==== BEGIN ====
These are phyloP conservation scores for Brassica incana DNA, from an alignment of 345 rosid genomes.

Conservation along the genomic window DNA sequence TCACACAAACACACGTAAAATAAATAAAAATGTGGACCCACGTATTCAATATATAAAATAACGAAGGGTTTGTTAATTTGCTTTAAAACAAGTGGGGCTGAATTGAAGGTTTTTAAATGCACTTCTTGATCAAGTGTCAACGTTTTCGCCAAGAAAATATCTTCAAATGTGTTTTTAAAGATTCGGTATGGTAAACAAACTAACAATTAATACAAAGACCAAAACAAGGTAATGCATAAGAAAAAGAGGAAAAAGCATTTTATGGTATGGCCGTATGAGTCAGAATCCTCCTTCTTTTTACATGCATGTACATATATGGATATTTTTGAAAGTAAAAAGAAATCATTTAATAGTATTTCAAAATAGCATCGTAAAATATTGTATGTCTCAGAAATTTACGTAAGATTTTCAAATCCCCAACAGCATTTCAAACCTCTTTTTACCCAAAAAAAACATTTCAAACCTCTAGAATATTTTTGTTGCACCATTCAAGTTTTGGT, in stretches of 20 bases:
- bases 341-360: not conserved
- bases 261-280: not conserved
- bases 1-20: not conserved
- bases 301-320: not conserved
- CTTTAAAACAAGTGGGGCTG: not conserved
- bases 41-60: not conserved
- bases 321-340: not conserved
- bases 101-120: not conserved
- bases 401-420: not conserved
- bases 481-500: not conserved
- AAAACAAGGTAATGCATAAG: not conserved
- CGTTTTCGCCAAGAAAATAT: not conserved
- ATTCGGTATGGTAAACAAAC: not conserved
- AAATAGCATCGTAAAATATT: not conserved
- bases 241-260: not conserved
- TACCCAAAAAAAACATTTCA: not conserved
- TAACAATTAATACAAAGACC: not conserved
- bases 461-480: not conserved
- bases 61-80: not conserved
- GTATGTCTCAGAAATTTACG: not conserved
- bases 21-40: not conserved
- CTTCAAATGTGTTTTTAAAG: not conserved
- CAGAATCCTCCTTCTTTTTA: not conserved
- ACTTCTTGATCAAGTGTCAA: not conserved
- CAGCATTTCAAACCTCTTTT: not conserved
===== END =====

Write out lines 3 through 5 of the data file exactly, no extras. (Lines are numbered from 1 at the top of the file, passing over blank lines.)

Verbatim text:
- bases 341-360: not conserved
- bases 261-280: not conserved
- bases 1-20: not conserved